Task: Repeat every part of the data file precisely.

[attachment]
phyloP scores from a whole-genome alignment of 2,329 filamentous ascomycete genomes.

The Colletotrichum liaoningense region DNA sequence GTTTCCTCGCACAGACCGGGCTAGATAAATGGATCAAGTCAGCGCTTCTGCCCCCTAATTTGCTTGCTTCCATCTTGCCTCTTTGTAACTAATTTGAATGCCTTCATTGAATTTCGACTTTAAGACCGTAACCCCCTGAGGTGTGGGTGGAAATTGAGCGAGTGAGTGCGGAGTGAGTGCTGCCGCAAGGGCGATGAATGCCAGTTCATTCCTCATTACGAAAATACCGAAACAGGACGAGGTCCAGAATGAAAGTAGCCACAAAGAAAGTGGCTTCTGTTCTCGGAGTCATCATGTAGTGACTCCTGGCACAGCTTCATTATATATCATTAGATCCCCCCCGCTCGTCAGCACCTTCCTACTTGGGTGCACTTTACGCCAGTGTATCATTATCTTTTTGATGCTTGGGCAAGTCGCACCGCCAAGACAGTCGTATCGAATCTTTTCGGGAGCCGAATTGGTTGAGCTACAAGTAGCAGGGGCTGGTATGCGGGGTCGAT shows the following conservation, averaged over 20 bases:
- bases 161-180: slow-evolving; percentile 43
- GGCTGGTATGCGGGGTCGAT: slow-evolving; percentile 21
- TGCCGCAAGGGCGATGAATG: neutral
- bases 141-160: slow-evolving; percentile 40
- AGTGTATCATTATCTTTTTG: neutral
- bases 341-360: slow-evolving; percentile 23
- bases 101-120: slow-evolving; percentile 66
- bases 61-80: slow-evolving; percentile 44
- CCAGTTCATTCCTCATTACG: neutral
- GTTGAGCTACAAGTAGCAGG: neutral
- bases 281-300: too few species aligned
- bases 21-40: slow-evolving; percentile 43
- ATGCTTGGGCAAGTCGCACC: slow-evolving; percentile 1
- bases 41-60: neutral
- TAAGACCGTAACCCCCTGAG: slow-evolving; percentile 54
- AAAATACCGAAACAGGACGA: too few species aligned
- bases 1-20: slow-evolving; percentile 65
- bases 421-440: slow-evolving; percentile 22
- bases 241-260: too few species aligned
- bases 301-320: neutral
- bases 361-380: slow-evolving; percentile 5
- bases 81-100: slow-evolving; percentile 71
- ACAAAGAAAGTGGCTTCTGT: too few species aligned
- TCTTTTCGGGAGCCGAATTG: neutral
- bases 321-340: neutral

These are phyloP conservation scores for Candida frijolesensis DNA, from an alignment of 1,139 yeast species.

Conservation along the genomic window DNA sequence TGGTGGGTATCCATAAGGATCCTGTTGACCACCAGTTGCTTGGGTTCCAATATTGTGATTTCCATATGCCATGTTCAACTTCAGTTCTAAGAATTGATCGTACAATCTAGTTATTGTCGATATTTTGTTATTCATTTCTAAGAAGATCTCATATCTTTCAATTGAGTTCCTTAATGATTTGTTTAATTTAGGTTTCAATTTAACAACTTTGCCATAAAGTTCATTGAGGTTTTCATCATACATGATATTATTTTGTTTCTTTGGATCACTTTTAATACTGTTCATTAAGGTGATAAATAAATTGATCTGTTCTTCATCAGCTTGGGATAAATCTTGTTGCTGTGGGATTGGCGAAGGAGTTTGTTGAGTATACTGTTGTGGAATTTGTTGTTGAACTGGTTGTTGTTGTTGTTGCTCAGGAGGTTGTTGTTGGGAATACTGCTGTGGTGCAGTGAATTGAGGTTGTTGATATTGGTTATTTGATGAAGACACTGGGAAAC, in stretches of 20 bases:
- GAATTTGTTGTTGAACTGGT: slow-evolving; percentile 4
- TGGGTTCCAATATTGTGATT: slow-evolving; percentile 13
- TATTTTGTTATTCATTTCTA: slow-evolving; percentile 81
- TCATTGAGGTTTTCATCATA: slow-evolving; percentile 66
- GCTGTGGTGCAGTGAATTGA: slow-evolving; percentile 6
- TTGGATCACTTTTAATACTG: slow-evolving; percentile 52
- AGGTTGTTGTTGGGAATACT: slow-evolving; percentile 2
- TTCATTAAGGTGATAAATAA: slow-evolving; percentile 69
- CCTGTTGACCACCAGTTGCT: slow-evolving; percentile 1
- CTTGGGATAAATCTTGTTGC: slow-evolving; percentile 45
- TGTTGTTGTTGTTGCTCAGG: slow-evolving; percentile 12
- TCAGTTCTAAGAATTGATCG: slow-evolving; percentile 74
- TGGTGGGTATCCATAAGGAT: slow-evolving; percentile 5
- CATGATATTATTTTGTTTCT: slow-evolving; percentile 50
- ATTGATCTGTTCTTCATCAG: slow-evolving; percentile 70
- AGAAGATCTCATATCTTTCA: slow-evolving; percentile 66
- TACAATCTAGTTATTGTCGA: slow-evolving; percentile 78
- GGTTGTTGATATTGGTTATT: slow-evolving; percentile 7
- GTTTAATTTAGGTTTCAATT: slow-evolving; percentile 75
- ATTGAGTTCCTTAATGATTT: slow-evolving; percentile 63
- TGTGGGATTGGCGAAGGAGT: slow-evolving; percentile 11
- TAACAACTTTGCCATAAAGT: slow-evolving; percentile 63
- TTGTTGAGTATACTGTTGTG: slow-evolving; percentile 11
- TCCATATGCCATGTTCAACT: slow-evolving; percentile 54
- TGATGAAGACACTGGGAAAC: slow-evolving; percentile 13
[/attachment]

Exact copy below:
phyloP scores from a whole-genome alignment of 2,329 filamentous ascomycete genomes.

The Colletotrichum liaoningense region DNA sequence GTTTCCTCGCACAGACCGGGCTAGATAAATGGATCAAGTCAGCGCTTCTGCCCCCTAATTTGCTTGCTTCCATCTTGCCTCTTTGTAACTAATTTGAATGCCTTCATTGAATTTCGACTTTAAGACCGTAACCCCCTGAGGTGTGGGTGGAAATTGAGCGAGTGAGTGCGGAGTGAGTGCTGCCGCAAGGGCGATGAATGCCAGTTCATTCCTCATTACGAAAATACCGAAACAGGACGAGGTCCAGAATGAAAGTAGCCACAAAGAAAGTGGCTTCTGTTCTCGGAGTCATCATGTAGTGACTCCTGGCACAGCTTCATTATATATCATTAGATCCCCCCCGCTCGTCAGCACCTTCCTACTTGGGTGCACTTTACGCCAGTGTATCATTATCTTTTTGATGCTTGGGCAAGTCGCACCGCCAAGACAGTCGTATCGAATCTTTTCGGGAGCCGAATTGGTTGAGCTACAAGTAGCAGGGGCTGGTATGCGGGGTCGAT shows the following conservation, averaged over 20 bases:
- bases 161-180: slow-evolving; percentile 43
- GGCTGGTATGCGGGGTCGAT: slow-evolving; percentile 21
- TGCCGCAAGGGCGATGAATG: neutral
- bases 141-160: slow-evolving; percentile 40
- AGTGTATCATTATCTTTTTG: neutral
- bases 341-360: slow-evolving; percentile 23
- bases 101-120: slow-evolving; percentile 66
- bases 61-80: slow-evolving; percentile 44
- CCAGTTCATTCCTCATTACG: neutral
- GTTGAGCTACAAGTAGCAGG: neutral
- bases 281-300: too few species aligned
- bases 21-40: slow-evolving; percentile 43
- ATGCTTGGGCAAGTCGCACC: slow-evolving; percentile 1
- bases 41-60: neutral
- TAAGACCGTAACCCCCTGAG: slow-evolving; percentile 54
- AAAATACCGAAACAGGACGA: too few species aligned
- bases 1-20: slow-evolving; percentile 65
- bases 421-440: slow-evolving; percentile 22
- bases 241-260: too few species aligned
- bases 301-320: neutral
- bases 361-380: slow-evolving; percentile 5
- bases 81-100: slow-evolving; percentile 71
- ACAAAGAAAGTGGCTTCTGT: too few species aligned
- TCTTTTCGGGAGCCGAATTG: neutral
- bases 321-340: neutral

These are phyloP conservation scores for Candida frijolesensis DNA, from an alignment of 1,139 yeast species.

Conservation along the genomic window DNA sequence TGGTGGGTATCCATAAGGATCCTGTTGACCACCAGTTGCTTGGGTTCCAATATTGTGATTTCCATATGCCATGTTCAACTTCAGTTCTAAGAATTGATCGTACAATCTAGTTATTGTCGATATTTTGTTATTCATTTCTAAGAAGATCTCATATCTTTCAATTGAGTTCCTTAATGATTTGTTTAATTTAGGTTTCAATTTAACAACTTTGCCATAAAGTTCATTGAGGTTTTCATCATACATGATATTATTTTGTTTCTTTGGATCACTTTTAATACTGTTCATTAAGGTGATAAATAAATTGATCTGTTCTTCATCAGCTTGGGATAAATCTTGTTGCTGTGGGATTGGCGAAGGAGTTTGTTGAGTATACTGTTGTGGAATTTGTTGTTGAACTGGTTGTTGTTGTTGTTGCTCAGGAGGTTGTTGTTGGGAATACTGCTGTGGTGCAGTGAATTGAGGTTGTTGATATTGGTTATTTGATGAAGACACTGGGAAAC, in stretches of 20 bases:
- GAATTTGTTGTTGAACTGGT: slow-evolving; percentile 4
- TGGGTTCCAATATTGTGATT: slow-evolving; percentile 13
- TATTTTGTTATTCATTTCTA: slow-evolving; percentile 81
- TCATTGAGGTTTTCATCATA: slow-evolving; percentile 66
- GCTGTGGTGCAGTGAATTGA: slow-evolving; percentile 6
- TTGGATCACTTTTAATACTG: slow-evolving; percentile 52
- AGGTTGTTGTTGGGAATACT: slow-evolving; percentile 2
- TTCATTAAGGTGATAAATAA: slow-evolving; percentile 69
- CCTGTTGACCACCAGTTGCT: slow-evolving; percentile 1
- CTTGGGATAAATCTTGTTGC: slow-evolving; percentile 45
- TGTTGTTGTTGTTGCTCAGG: slow-evolving; percentile 12
- TCAGTTCTAAGAATTGATCG: slow-evolving; percentile 74
- TGGTGGGTATCCATAAGGAT: slow-evolving; percentile 5
- CATGATATTATTTTGTTTCT: slow-evolving; percentile 50
- ATTGATCTGTTCTTCATCAG: slow-evolving; percentile 70
- AGAAGATCTCATATCTTTCA: slow-evolving; percentile 66
- TACAATCTAGTTATTGTCGA: slow-evolving; percentile 78
- GGTTGTTGATATTGGTTATT: slow-evolving; percentile 7
- GTTTAATTTAGGTTTCAATT: slow-evolving; percentile 75
- ATTGAGTTCCTTAATGATTT: slow-evolving; percentile 63
- TGTGGGATTGGCGAAGGAGT: slow-evolving; percentile 11
- TAACAACTTTGCCATAAAGT: slow-evolving; percentile 63
- TTGTTGAGTATACTGTTGTG: slow-evolving; percentile 11
- TCCATATGCCATGTTCAACT: slow-evolving; percentile 54
- TGATGAAGACACTGGGAAAC: slow-evolving; percentile 13